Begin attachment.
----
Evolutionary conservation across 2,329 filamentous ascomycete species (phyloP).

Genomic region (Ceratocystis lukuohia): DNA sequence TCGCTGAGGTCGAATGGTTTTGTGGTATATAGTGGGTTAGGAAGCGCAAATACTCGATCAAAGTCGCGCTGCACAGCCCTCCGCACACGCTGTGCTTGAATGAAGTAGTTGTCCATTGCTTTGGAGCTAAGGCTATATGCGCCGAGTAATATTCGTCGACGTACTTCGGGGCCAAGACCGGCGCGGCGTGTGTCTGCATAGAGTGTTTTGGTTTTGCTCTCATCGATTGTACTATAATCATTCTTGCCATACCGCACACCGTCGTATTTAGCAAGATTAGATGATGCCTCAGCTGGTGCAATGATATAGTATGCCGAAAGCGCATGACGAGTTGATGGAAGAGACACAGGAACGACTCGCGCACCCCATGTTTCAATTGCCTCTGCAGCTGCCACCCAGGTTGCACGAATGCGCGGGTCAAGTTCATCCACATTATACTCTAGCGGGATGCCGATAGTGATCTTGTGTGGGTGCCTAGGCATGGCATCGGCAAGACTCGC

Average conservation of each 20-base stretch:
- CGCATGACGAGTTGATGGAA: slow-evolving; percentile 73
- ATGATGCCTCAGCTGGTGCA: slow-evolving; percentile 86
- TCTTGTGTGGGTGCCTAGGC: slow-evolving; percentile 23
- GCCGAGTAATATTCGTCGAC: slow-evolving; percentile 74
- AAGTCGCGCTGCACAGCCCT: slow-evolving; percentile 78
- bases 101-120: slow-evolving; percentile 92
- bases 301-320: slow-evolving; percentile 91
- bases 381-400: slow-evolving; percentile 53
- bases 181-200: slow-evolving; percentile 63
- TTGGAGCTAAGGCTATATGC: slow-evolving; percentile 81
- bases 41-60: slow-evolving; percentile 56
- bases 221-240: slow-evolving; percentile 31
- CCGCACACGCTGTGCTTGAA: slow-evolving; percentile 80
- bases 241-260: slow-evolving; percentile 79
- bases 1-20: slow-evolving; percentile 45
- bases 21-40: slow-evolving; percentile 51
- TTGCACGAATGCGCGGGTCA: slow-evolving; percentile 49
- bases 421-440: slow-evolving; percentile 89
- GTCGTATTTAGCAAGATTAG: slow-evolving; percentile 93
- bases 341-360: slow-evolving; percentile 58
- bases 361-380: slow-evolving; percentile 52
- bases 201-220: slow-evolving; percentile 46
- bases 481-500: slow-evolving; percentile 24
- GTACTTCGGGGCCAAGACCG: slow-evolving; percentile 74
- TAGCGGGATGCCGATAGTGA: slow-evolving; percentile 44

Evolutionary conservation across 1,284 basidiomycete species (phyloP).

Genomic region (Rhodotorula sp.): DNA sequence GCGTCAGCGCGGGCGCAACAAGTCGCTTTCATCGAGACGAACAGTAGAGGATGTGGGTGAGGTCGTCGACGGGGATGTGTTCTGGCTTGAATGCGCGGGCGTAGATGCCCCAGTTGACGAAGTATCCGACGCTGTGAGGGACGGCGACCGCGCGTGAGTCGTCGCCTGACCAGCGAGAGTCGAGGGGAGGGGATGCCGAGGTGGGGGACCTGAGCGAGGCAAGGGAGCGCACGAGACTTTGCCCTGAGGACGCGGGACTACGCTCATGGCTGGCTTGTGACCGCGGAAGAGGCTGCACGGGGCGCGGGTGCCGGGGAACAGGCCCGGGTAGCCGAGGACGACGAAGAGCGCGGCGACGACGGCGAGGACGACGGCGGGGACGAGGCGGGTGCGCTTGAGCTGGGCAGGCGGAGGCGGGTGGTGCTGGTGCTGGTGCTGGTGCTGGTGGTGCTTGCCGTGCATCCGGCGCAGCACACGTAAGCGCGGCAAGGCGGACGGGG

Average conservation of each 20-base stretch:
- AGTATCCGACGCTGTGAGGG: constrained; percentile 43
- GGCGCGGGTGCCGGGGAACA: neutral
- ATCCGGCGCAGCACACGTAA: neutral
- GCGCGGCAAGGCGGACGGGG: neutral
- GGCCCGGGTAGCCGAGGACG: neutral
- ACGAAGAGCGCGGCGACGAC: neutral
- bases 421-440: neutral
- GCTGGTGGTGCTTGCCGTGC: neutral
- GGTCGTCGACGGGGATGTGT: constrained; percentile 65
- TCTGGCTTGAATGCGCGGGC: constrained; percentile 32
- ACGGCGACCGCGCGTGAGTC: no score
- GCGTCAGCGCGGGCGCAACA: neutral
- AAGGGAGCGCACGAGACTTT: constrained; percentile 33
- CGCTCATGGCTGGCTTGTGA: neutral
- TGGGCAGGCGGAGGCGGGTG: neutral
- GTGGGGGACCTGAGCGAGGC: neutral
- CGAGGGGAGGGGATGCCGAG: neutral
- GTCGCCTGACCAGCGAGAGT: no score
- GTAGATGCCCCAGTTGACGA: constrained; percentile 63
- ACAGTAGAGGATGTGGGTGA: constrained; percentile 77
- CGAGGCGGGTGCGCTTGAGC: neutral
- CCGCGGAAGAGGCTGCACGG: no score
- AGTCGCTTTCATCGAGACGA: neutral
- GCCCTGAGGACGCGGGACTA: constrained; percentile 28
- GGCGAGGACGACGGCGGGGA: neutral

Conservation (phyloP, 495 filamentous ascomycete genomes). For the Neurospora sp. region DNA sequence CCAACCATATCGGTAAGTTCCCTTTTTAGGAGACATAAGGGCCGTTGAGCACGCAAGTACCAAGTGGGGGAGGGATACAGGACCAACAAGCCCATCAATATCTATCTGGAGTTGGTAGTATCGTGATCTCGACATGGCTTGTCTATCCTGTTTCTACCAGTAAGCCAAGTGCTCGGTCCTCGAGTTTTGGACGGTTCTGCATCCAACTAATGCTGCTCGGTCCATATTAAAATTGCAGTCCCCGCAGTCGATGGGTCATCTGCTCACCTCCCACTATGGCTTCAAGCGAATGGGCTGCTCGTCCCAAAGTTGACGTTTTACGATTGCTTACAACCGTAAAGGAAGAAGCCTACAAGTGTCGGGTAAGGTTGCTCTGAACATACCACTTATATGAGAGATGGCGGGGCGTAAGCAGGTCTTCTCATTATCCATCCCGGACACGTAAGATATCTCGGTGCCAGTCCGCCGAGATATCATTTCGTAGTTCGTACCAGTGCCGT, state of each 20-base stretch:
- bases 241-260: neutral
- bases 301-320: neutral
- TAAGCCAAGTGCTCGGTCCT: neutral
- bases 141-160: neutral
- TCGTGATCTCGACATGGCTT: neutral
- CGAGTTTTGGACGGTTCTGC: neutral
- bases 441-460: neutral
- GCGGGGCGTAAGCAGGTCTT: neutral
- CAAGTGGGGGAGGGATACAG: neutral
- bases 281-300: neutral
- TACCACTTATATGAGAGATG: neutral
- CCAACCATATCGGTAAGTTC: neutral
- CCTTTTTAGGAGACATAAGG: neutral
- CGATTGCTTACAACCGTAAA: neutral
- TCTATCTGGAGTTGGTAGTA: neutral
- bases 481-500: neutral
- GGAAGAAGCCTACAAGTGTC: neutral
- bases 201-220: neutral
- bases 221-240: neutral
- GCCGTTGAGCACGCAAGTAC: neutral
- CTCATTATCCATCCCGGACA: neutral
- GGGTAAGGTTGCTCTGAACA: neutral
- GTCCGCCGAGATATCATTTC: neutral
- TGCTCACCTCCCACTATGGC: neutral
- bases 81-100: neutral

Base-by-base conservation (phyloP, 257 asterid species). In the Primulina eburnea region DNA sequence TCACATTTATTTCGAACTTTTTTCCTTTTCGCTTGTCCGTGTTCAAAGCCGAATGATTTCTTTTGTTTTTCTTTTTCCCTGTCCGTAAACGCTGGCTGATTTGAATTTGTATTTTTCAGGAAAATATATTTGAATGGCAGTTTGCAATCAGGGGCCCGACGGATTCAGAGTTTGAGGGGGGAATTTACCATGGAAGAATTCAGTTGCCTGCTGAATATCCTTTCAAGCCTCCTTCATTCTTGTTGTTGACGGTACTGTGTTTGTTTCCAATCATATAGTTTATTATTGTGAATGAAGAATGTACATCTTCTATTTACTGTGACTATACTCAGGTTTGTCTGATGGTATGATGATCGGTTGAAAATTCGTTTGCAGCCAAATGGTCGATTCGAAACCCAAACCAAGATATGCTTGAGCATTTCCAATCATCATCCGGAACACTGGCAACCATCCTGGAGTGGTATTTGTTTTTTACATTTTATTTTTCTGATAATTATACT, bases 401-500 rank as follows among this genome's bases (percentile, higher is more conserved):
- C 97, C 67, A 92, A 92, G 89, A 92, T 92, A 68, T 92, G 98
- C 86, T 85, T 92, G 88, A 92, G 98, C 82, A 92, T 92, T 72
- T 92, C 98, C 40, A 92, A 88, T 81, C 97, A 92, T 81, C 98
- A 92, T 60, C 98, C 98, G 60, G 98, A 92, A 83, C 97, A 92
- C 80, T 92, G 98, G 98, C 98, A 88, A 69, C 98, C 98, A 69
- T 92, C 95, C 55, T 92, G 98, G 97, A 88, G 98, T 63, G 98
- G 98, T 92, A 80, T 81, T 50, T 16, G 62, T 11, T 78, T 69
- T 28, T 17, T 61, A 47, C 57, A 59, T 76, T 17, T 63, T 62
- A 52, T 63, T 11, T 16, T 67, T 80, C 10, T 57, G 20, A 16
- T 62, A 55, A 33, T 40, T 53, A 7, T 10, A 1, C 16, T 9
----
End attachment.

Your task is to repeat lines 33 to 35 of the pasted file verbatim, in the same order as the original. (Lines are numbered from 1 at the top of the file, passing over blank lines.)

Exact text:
- GGCGCGGGTGCCGGGGAACA: neutral
- ATCCGGCGCAGCACACGTAA: neutral
- GCGCGGCAAGGCGGACGGGG: neutral